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Does anyone else have this problem with games? I struggle to enjoy them now due to having to obsessively explore every corner and check everything for loot. I never used to be like this.
Depends on the game but whenever i get a severe itch for looting then i turn on Diablo, Grim Dawn, Titan Quest etc and it's cured.

I never really get obsessive about exploring every inch of the map in open world games just for the sake of it.
Post edited August 13, 2019 by ChrisGamer300
This is considered a problem?
Wait! Did I miss any drawers or heaps of leaves in that area? Must recheck everything or I will not be able to sleep. (3.15 am).
Jordan95: Does anyone else have this problem with games? I struggle to enjoy them now due to having to obsessively explore every corner and check everything for loot. I never used to be like this.
Stay away from Subnautica then. This game will devour your life if you obsessively collect loot. XD
Yes, I have had issues moving on from a game because I wanted everything completely done. And it ruins things in several ways:
1. You spend so long collecting that you lose interest and lack the energy to finish
2. Once pretty locations become flat and lifeless because you harvested everything of value.
3. You start getting frustrated that the game has given you too much to collect, rather than realising it's your problem trying to collect it all in the first place.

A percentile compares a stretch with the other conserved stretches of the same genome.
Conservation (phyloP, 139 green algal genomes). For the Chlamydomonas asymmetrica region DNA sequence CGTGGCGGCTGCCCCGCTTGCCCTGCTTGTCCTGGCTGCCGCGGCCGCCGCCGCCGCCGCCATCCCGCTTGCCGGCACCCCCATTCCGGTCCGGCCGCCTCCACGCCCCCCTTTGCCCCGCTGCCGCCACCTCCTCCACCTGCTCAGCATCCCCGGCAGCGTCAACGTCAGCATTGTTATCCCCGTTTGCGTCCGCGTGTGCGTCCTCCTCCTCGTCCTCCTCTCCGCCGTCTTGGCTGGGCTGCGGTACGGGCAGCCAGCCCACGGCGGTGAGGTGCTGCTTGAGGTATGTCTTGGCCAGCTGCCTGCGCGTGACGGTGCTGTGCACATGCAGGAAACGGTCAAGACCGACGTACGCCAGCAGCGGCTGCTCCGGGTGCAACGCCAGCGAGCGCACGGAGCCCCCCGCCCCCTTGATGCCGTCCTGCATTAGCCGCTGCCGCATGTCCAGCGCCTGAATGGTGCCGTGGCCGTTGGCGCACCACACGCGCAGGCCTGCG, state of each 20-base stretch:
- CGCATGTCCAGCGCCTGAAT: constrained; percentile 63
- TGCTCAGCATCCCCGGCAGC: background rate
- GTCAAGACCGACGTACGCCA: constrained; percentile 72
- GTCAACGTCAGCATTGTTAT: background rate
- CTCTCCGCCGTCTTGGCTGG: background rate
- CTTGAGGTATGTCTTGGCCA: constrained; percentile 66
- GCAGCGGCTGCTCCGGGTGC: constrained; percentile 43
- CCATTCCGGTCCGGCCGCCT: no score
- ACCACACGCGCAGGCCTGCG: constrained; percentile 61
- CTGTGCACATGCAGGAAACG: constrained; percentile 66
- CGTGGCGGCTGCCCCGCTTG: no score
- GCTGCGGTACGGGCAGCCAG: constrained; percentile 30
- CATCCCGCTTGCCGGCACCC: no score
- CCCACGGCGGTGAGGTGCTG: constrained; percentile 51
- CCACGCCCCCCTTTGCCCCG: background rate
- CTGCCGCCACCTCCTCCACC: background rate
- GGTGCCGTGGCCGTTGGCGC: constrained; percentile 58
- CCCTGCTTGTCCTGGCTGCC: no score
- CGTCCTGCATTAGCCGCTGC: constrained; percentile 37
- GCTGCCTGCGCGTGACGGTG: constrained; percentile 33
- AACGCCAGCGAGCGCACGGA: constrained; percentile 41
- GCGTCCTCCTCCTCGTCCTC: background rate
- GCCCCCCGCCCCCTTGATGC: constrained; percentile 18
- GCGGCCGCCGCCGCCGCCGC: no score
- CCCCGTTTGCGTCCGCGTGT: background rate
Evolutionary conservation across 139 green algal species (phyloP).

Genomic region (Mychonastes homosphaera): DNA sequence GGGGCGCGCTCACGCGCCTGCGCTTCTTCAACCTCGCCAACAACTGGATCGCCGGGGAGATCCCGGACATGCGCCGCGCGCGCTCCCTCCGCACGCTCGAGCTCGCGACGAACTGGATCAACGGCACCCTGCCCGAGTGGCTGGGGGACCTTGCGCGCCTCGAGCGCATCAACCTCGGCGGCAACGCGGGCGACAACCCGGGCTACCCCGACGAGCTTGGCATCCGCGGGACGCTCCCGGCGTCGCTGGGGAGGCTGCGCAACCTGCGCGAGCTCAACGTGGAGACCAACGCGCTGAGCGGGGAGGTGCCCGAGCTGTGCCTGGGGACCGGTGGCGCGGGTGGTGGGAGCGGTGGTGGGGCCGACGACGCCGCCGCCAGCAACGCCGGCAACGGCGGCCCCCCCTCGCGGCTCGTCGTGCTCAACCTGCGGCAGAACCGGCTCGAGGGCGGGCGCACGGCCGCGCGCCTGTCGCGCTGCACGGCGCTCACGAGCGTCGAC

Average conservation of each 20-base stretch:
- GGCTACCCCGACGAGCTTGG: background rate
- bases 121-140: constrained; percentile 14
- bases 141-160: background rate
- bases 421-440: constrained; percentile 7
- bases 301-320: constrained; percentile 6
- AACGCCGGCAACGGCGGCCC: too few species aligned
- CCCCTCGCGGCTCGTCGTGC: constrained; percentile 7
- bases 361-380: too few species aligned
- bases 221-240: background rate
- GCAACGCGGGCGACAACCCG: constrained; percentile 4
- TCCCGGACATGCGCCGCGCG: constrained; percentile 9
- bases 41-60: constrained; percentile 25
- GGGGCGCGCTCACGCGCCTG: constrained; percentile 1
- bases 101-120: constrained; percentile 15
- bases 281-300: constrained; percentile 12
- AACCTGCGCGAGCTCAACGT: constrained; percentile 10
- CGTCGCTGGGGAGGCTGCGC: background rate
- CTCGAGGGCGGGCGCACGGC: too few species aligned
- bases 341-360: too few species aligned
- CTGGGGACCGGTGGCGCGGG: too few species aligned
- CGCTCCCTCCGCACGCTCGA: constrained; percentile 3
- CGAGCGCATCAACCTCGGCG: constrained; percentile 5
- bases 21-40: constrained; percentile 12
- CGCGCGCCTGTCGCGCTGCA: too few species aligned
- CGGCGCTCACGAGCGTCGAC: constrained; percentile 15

And so on. The trick is once the game starts to bore if you're collecting, rush towards the ending and get out while you can.
Please stop giving me Borderlands flashbacks D:

"Those green lights are so tantalizingly alluring. Must resist, must... move... on... (Sprints towards the outhouse to loot the $5 in cash and a trash white item)....
My first time playing Fallout 1&2, I went around stealing EVERY SINGLE item I was given the opportunity of stealing. Needless to say, I've stopped investing even a single point into stealing skills, for all the games I've played since. I don't have the time for that much saving and reloading.
I have found myself tuned off from games for the tedium of exploration, definitely. Just recently I was playing God of War (original) and I get annoyed at missing out on things, to the point I looked up a walkthrough of the relatively small (but obscured) desert to make sure I didn't miss any chests....
I've had that issue with arpgs and mmorpgs (back when I've played them) - tried to reveal 100% of map, kill 100% of enemies, loot 100% of chests and breakables, etc. Partially coz I didnt want to miss any secret quest or location, partially coz I have OCD irl. After I've noticed this, it took a while to work on myself (also thanks to grim dawn, in which you need to complete game 3 times with your first character, in order to unlock top difficulty (which is almost the only viable place to farm for legendaries) - it becomes extremely boring to do, if you are playing like that) - but now I only perform said actions on initial playthrough, if game is known to feature hidden rewards
I spent about 2 hours looting a camp in Kingdom Come once, not the most entertaining of streams, but there's a charm about sifting through the good stuff and sellable stuff :P
Nah, exploring and looting are almost my favourite parts of gaming, second only to killing things. Especially old tile based RPG's where I have to uncover every single square to see what's there.